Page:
Mrs May saw some fantastic shots and is sure that the players’ handicaps will be coming down steadily over the years to come. We look forward to seeing them compete again!


This week, Kanishk M (1W) gives a fascinating insight into the world of sharks.

The sharks that live in forests

In the coastal waters of the Bahamas, a juvenile lemon shark is being hunted by a strange predator, its own kind. But as things start to look grim, the juvenile shark disappears into a dense thicket of underwater roots safe in the sanctuary of a mangrove forest.

Forests do not usually come to mind as a habitat for sharks but various marine forests cover roughly 4.2 million square kilometres of the planet. Providing habitats for 35% of the world’s sharks.

Tiger sharks blend into meadows of seagrass as they hunt sea cows and turtles. White sharks stalk seals in kelp forests 65 meters tall. Finally, lemon sharks lurk in forests of mangroves: the only trees on earth that live in the ocean.

All of these ecosystems have their oddities, but mangroves may be the oddest of them all. Raising life around their roots and on their branches, mangroves function as a bridge between land and sea. To survive between these worlds, mangrove trees have evolved various adaptations to protect them and their resident sharks. Taking root in unstable ground is difficult so mangrove seedlings germinate attached to their mother plant. Once they have grown large enough they drop off and ride the ocean currents before settling down and deploying long, skinny stilt roots or thick buttress roots to support themselves in their terrain.

These trees now have two problems, the low oxygen mud and the high levels of salt. Mangrove tree’s roots are only partially submerged which allows them to take oxygen from the air at low tide and seal their roots at high tide. To stop salt entering their systems, many mangroves have fine filters to block out the salt or store it in special cell compartments. Others however, excrete the minerals out of their bark in crystals.

This allows crustaceans, sponges and squirts to live amongst them which in turn feed fish which feed sharks. But the sharks don’t just benefit from the forests. They are the glue that holds them together. Sharks limit the abundance of animals which would otherwise overgraze these essential plants.

So the next time you think about forests, think of the ones that don’t usually come to mind.


Aadi K (1L), who plays for Wycombe House in addition to the U12A team at Hampton, has had a fantastic season this summer, with the highest batting average in Middlesex for cricket. Great stuff, Aadi!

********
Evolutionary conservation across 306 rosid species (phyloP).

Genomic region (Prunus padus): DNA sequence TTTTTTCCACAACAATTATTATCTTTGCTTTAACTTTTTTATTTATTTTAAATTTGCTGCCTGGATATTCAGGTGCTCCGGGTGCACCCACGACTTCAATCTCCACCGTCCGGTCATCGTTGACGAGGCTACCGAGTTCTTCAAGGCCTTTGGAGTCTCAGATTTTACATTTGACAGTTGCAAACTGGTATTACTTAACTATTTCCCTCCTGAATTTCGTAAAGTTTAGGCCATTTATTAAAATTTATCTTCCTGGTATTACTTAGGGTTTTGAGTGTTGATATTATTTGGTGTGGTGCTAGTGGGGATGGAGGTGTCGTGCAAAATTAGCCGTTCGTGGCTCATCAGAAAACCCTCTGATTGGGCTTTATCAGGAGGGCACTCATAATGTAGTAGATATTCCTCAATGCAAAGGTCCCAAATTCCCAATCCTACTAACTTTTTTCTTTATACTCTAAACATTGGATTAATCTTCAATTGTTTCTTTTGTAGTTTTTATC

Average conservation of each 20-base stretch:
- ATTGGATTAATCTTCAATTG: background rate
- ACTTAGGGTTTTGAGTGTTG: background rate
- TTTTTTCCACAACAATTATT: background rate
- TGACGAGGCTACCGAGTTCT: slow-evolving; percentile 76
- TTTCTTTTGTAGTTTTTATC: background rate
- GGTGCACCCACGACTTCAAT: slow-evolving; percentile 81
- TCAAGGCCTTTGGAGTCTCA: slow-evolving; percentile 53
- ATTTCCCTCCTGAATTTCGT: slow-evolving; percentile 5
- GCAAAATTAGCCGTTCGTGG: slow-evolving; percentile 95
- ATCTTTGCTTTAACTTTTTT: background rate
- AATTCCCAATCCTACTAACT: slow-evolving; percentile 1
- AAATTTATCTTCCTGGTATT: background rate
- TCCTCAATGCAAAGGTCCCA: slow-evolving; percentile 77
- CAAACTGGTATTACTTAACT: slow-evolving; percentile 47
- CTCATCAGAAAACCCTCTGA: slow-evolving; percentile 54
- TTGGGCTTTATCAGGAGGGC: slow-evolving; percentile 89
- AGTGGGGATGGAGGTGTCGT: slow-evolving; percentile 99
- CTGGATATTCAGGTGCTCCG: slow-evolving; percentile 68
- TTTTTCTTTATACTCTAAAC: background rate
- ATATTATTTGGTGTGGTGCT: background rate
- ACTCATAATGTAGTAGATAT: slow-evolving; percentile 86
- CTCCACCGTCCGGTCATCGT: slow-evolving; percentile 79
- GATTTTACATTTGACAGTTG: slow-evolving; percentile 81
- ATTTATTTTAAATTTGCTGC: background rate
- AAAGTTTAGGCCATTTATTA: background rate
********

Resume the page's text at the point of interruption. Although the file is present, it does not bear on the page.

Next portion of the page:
A few questions for you to have a go at yourself or challenge people at home if they know the answer. Merits are awarded for everyone who has a go! Just click on the link below and enter your answers and points or the Inter-Form Competition will be awarded to the form with the most entries every week.

  1. Which country/countries have had the most wins in the Euros?
  2. At what temperature are Celsius and Fahrenheit equal?
  3. How many countries have English as their official language?
  4. In 19th century America, who directly rescued around 300 people from slavery and gave instructions to help dozens more via the Underground Railway?
  5. What are the first names of Harry Potter’s parents?

Why don’t you have a go and enter your answers here. 

Remember to write your name in the form so you can be credited with merits!

We had 30 entries for the five questions last week, 1J are in the lead this week with 20 submissions! Wow, well done boys, nearly the entire form! Can we beat this next week? Well done to the following boys (make sure to add your merits in the back of your homework diaries and to collect your merit certificates when you reach 10!):

1B: Aditya K, Adam M, Boris D

1H: Prabodha A

1W: Oliver A

1L: Agalyan S

1J: Ralph C, Yuvraj S, Tom B, Aarush J, Josh G, Fabio TP, Dylan M, Nathaniel C, Akshat N, Matthew C, William M, Max V, Daniel T, Maxwell G, Freddie T, Archer J, Aaron L, Caspar S, Ben B, Joshua R

1P: Arish K

1F: Charlie H, Felix B, Pranavan P

And here are the answers to last week’s 5 questions:

  1. Which 2019 film won the Golden Raspberry Award for Worst Film this year? Cats
  2. Which famous British physicist wrote A Brief History of Time? Stephen Hawking
  3. Who were the other two astronauts with Neil Armstrong on the Apollo 11 mission? Buzz Aldrin and Michael Collins
  4. How many teeth does an adult human have? 32
  5. What is the capital of Canada? Ottawa